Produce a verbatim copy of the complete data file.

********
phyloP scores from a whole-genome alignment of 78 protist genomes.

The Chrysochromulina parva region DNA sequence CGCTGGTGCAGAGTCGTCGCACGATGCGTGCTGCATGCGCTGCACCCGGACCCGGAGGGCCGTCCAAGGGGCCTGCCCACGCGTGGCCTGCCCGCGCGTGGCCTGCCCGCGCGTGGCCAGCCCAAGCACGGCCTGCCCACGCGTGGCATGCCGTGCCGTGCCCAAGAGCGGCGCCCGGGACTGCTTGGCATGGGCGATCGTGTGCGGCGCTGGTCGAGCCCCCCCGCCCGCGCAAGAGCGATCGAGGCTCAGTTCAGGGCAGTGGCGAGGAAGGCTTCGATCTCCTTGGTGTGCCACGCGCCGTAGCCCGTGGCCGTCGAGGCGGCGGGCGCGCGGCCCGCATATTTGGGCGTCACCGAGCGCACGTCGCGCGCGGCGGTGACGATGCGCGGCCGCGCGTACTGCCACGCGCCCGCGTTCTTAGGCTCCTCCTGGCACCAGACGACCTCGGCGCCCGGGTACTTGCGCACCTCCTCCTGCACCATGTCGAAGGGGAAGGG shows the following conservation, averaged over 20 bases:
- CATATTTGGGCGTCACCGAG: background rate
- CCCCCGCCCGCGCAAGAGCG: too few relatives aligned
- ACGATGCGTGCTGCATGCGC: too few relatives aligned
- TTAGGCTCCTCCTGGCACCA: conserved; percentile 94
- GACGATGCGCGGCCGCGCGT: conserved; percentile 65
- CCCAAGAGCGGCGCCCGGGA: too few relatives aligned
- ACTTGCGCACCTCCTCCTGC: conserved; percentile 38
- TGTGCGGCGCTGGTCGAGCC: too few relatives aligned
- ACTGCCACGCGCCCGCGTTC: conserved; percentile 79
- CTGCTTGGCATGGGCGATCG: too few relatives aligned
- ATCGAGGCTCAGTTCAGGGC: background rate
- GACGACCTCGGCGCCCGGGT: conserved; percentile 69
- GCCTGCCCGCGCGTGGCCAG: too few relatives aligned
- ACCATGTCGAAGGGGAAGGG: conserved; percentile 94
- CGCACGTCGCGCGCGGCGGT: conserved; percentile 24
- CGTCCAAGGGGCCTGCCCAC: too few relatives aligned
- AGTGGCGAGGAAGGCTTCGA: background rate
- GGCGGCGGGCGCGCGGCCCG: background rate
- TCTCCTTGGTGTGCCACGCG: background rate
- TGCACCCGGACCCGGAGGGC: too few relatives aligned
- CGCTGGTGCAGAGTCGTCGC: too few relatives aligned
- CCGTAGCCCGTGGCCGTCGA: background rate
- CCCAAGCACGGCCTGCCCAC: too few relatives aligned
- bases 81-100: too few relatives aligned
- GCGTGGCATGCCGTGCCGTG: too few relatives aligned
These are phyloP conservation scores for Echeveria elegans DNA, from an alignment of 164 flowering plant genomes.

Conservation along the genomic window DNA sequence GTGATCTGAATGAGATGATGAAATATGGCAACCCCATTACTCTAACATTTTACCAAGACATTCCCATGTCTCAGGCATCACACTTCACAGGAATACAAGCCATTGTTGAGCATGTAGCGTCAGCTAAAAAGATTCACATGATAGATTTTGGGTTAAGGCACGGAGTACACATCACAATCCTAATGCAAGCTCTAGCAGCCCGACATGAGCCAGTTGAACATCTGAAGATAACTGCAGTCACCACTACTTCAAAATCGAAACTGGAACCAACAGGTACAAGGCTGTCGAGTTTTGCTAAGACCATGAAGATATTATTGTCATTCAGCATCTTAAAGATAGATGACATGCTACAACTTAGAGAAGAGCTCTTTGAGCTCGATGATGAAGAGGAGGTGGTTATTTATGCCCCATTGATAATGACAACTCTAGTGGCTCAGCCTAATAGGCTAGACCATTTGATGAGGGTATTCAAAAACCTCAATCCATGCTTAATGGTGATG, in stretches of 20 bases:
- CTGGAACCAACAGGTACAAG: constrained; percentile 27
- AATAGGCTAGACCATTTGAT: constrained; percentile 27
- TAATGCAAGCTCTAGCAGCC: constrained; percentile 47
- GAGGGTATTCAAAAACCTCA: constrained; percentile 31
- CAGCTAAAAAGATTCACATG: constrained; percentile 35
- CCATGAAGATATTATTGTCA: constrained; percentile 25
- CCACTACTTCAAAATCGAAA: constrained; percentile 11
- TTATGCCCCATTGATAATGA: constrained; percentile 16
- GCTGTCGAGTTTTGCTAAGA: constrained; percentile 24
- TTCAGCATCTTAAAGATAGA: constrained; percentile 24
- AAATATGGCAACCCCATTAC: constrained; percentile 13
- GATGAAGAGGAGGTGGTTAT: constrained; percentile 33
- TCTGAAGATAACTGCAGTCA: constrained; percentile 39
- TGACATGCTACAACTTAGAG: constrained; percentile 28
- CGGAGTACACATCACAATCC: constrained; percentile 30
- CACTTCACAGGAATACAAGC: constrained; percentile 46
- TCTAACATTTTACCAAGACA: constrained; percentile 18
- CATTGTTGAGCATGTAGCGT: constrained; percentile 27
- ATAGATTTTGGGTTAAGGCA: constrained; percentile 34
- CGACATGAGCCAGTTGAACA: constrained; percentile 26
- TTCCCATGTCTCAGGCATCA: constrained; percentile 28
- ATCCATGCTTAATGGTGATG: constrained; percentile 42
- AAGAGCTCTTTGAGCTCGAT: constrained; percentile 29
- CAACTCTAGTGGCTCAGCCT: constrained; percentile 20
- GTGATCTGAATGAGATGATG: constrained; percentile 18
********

phyloP scores from a whole-genome alignment of 78 protist genomes.

The Chrysochromulina parva region DNA sequence CGCTGGTGCAGAGTCGTCGCACGATGCGTGCTGCATGCGCTGCACCCGGACCCGGAGGGCCGTCCAAGGGGCCTGCCCACGCGTGGCCTGCCCGCGCGTGGCCTGCCCGCGCGTGGCCAGCCCAAGCACGGCCTGCCCACGCGTGGCATGCCGTGCCGTGCCCAAGAGCGGCGCCCGGGACTGCTTGGCATGGGCGATCGTGTGCGGCGCTGGTCGAGCCCCCCCGCCCGCGCAAGAGCGATCGAGGCTCAGTTCAGGGCAGTGGCGAGGAAGGCTTCGATCTCCTTGGTGTGCCACGCGCCGTAGCCCGTGGCCGTCGAGGCGGCGGGCGCGCGGCCCGCATATTTGGGCGTCACCGAGCGCACGTCGCGCGCGGCGGTGACGATGCGCGGCCGCGCGTACTGCCACGCGCCCGCGTTCTTAGGCTCCTCCTGGCACCAGACGACCTCGGCGCCCGGGTACTTGCGCACCTCCTCCTGCACCATGTCGAAGGGGAAGGG shows the following conservation, averaged over 20 bases:
- CATATTTGGGCGTCACCGAG: background rate
- CCCCCGCCCGCGCAAGAGCG: too few relatives aligned
- ACGATGCGTGCTGCATGCGC: too few relatives aligned
- TTAGGCTCCTCCTGGCACCA: conserved; percentile 94
- GACGATGCGCGGCCGCGCGT: conserved; percentile 65
- CCCAAGAGCGGCGCCCGGGA: too few relatives aligned
- ACTTGCGCACCTCCTCCTGC: conserved; percentile 38
- TGTGCGGCGCTGGTCGAGCC: too few relatives aligned
- ACTGCCACGCGCCCGCGTTC: conserved; percentile 79
- CTGCTTGGCATGGGCGATCG: too few relatives aligned
- ATCGAGGCTCAGTTCAGGGC: background rate
- GACGACCTCGGCGCCCGGGT: conserved; percentile 69
- GCCTGCCCGCGCGTGGCCAG: too few relatives aligned
- ACCATGTCGAAGGGGAAGGG: conserved; percentile 94
- CGCACGTCGCGCGCGGCGGT: conserved; percentile 24
- CGTCCAAGGGGCCTGCCCAC: too few relatives aligned
- AGTGGCGAGGAAGGCTTCGA: background rate
- GGCGGCGGGCGCGCGGCCCG: background rate
- TCTCCTTGGTGTGCCACGCG: background rate
- TGCACCCGGACCCGGAGGGC: too few relatives aligned
- CGCTGGTGCAGAGTCGTCGC: too few relatives aligned
- CCGTAGCCCGTGGCCGTCGA: background rate
- CCCAAGCACGGCCTGCCCAC: too few relatives aligned
- bases 81-100: too few relatives aligned
- GCGTGGCATGCCGTGCCGTG: too few relatives aligned
These are phyloP conservation scores for Echeveria elegans DNA, from an alignment of 164 flowering plant genomes.

Conservation along the genomic window DNA sequence GTGATCTGAATGAGATGATGAAATATGGCAACCCCATTACTCTAACATTTTACCAAGACATTCCCATGTCTCAGGCATCACACTTCACAGGAATACAAGCCATTGTTGAGCATGTAGCGTCAGCTAAAAAGATTCACATGATAGATTTTGGGTTAAGGCACGGAGTACACATCACAATCCTAATGCAAGCTCTAGCAGCCCGACATGAGCCAGTTGAACATCTGAAGATAACTGCAGTCACCACTACTTCAAAATCGAAACTGGAACCAACAGGTACAAGGCTGTCGAGTTTTGCTAAGACCATGAAGATATTATTGTCATTCAGCATCTTAAAGATAGATGACATGCTACAACTTAGAGAAGAGCTCTTTGAGCTCGATGATGAAGAGGAGGTGGTTATTTATGCCCCATTGATAATGACAACTCTAGTGGCTCAGCCTAATAGGCTAGACCATTTGATGAGGGTATTCAAAAACCTCAATCCATGCTTAATGGTGATG, in stretches of 20 bases:
- CTGGAACCAACAGGTACAAG: constrained; percentile 27
- AATAGGCTAGACCATTTGAT: constrained; percentile 27
- TAATGCAAGCTCTAGCAGCC: constrained; percentile 47
- GAGGGTATTCAAAAACCTCA: constrained; percentile 31
- CAGCTAAAAAGATTCACATG: constrained; percentile 35
- CCATGAAGATATTATTGTCA: constrained; percentile 25
- CCACTACTTCAAAATCGAAA: constrained; percentile 11
- TTATGCCCCATTGATAATGA: constrained; percentile 16
- GCTGTCGAGTTTTGCTAAGA: constrained; percentile 24
- TTCAGCATCTTAAAGATAGA: constrained; percentile 24
- AAATATGGCAACCCCATTAC: constrained; percentile 13
- GATGAAGAGGAGGTGGTTAT: constrained; percentile 33
- TCTGAAGATAACTGCAGTCA: constrained; percentile 39
- TGACATGCTACAACTTAGAG: constrained; percentile 28
- CGGAGTACACATCACAATCC: constrained; percentile 30
- CACTTCACAGGAATACAAGC: constrained; percentile 46
- TCTAACATTTTACCAAGACA: constrained; percentile 18
- CATTGTTGAGCATGTAGCGT: constrained; percentile 27
- ATAGATTTTGGGTTAAGGCA: constrained; percentile 34
- CGACATGAGCCAGTTGAACA: constrained; percentile 26
- TTCCCATGTCTCAGGCATCA: constrained; percentile 28
- ATCCATGCTTAATGGTGATG: constrained; percentile 42
- AAGAGCTCTTTGAGCTCGAT: constrained; percentile 29
- CAACTCTAGTGGCTCAGCCT: constrained; percentile 20
- GTGATCTGAATGAGATGATG: constrained; percentile 18